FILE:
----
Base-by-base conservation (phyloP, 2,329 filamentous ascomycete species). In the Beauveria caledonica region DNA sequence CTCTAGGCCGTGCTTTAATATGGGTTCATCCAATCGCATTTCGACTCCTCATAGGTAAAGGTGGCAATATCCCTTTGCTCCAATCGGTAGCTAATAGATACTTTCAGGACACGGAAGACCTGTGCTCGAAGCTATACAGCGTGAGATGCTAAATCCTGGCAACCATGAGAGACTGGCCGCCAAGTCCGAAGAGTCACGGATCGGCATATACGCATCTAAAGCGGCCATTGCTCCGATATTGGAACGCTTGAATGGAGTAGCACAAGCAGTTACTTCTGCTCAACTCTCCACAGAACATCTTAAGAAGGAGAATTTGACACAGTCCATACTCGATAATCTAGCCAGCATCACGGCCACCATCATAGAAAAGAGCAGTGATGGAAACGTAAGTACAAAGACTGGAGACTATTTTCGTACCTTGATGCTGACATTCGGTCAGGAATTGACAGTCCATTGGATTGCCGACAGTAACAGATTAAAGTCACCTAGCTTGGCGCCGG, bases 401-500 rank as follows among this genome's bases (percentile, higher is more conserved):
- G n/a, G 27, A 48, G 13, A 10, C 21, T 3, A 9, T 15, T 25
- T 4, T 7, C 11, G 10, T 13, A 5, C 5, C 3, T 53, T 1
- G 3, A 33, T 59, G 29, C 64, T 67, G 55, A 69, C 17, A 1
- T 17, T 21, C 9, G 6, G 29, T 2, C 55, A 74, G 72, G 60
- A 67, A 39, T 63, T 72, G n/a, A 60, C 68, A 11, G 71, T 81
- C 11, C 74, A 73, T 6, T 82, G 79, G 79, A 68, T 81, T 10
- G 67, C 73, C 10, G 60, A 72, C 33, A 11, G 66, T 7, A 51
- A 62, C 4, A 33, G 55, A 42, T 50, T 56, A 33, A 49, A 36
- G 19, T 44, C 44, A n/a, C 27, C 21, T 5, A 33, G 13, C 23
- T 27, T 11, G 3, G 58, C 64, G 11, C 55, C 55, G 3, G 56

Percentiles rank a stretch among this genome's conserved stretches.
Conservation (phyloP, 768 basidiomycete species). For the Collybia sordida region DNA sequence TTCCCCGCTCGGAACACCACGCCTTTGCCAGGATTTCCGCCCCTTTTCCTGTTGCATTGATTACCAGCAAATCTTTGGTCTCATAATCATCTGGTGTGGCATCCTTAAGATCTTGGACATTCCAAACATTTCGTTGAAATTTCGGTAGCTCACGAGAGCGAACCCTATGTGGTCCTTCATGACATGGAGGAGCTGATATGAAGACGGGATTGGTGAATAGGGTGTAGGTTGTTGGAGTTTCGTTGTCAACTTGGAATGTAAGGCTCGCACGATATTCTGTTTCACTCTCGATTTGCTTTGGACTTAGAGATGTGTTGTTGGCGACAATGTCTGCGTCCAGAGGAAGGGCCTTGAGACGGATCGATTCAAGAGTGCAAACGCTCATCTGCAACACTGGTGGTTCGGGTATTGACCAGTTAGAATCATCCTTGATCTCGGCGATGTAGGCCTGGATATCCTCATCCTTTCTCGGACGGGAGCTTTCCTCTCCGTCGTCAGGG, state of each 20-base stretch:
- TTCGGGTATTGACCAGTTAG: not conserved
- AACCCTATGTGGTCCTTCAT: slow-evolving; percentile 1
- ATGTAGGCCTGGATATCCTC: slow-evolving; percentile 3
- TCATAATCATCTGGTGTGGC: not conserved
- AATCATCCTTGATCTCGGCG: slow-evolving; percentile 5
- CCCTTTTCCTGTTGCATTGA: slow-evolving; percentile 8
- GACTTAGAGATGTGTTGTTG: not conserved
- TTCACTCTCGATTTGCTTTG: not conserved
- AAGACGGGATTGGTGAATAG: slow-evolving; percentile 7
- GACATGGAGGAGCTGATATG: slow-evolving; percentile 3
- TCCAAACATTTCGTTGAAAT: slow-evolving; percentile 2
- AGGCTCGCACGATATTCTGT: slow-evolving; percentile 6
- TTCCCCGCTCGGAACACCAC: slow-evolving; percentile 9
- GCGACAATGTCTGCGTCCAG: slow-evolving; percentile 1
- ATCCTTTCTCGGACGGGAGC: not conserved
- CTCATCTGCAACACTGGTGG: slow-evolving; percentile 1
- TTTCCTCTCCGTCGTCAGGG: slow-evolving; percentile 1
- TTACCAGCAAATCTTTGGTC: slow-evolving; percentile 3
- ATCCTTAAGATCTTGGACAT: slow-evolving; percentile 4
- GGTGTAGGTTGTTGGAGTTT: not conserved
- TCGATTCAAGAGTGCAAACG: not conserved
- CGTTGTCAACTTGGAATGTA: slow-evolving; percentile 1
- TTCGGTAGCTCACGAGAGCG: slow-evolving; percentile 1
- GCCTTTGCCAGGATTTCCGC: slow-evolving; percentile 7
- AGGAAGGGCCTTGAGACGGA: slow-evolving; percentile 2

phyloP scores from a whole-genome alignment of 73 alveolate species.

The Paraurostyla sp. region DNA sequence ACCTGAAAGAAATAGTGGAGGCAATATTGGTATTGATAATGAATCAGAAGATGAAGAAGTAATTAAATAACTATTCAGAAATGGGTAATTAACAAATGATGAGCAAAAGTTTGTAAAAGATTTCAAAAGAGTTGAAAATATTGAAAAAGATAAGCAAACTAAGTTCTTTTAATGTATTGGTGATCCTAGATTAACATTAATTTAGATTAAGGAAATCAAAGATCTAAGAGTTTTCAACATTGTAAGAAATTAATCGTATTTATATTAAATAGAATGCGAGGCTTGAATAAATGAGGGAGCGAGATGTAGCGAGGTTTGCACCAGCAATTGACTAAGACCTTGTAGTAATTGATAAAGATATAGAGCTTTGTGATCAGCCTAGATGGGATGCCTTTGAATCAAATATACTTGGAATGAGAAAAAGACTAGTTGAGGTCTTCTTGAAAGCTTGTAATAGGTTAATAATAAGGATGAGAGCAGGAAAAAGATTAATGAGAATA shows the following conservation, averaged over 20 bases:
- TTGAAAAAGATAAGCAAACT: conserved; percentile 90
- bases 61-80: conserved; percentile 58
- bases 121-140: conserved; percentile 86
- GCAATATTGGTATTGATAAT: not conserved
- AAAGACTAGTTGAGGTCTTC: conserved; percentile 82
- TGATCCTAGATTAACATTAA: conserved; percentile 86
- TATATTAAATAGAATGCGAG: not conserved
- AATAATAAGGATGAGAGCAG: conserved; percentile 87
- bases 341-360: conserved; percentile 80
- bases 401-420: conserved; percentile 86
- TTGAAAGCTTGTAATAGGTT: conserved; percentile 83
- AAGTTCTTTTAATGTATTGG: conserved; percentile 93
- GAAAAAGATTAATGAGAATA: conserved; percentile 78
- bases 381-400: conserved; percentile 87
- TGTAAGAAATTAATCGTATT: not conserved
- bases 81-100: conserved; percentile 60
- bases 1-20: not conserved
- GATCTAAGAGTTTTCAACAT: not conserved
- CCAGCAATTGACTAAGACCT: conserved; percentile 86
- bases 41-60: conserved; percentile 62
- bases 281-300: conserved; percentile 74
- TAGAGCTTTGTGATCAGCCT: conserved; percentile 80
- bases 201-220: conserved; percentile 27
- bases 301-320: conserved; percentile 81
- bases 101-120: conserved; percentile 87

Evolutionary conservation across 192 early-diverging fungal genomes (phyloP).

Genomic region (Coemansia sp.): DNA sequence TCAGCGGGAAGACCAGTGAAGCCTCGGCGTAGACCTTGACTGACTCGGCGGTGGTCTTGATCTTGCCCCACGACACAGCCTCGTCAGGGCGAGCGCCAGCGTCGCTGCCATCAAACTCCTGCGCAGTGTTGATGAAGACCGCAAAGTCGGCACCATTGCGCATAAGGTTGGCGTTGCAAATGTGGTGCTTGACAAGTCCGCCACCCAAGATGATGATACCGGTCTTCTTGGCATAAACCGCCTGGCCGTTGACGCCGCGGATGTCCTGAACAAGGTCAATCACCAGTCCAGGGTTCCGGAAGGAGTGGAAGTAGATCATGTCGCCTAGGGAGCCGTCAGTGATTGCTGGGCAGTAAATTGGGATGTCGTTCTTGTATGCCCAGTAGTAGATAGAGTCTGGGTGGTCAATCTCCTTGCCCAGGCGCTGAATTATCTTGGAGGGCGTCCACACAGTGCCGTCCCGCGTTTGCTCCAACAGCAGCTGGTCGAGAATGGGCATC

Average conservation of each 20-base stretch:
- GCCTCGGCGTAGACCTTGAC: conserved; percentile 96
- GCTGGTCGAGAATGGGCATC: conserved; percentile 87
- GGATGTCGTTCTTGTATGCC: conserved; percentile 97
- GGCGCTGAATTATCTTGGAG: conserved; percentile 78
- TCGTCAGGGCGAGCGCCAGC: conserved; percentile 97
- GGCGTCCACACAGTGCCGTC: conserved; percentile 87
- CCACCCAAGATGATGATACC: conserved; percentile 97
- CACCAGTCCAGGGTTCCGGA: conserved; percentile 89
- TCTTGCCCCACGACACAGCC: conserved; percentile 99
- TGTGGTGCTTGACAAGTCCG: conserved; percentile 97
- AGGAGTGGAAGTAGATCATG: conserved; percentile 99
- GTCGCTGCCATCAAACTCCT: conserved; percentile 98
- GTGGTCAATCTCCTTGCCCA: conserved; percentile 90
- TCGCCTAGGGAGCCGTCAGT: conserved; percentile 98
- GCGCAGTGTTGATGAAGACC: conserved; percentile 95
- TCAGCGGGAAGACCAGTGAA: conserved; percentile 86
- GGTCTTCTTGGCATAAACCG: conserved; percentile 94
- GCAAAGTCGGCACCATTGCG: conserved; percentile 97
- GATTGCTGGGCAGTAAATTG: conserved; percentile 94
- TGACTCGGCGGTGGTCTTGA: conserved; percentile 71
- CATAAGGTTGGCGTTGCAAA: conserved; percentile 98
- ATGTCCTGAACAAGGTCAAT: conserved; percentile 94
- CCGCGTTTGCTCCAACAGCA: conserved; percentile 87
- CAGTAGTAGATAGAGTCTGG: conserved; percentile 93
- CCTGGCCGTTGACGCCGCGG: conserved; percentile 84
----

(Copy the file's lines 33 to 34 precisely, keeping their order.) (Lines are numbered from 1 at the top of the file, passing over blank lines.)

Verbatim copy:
- GGTGTAGGTTGTTGGAGTTT: not conserved
- TCGATTCAAGAGTGCAAACG: not conserved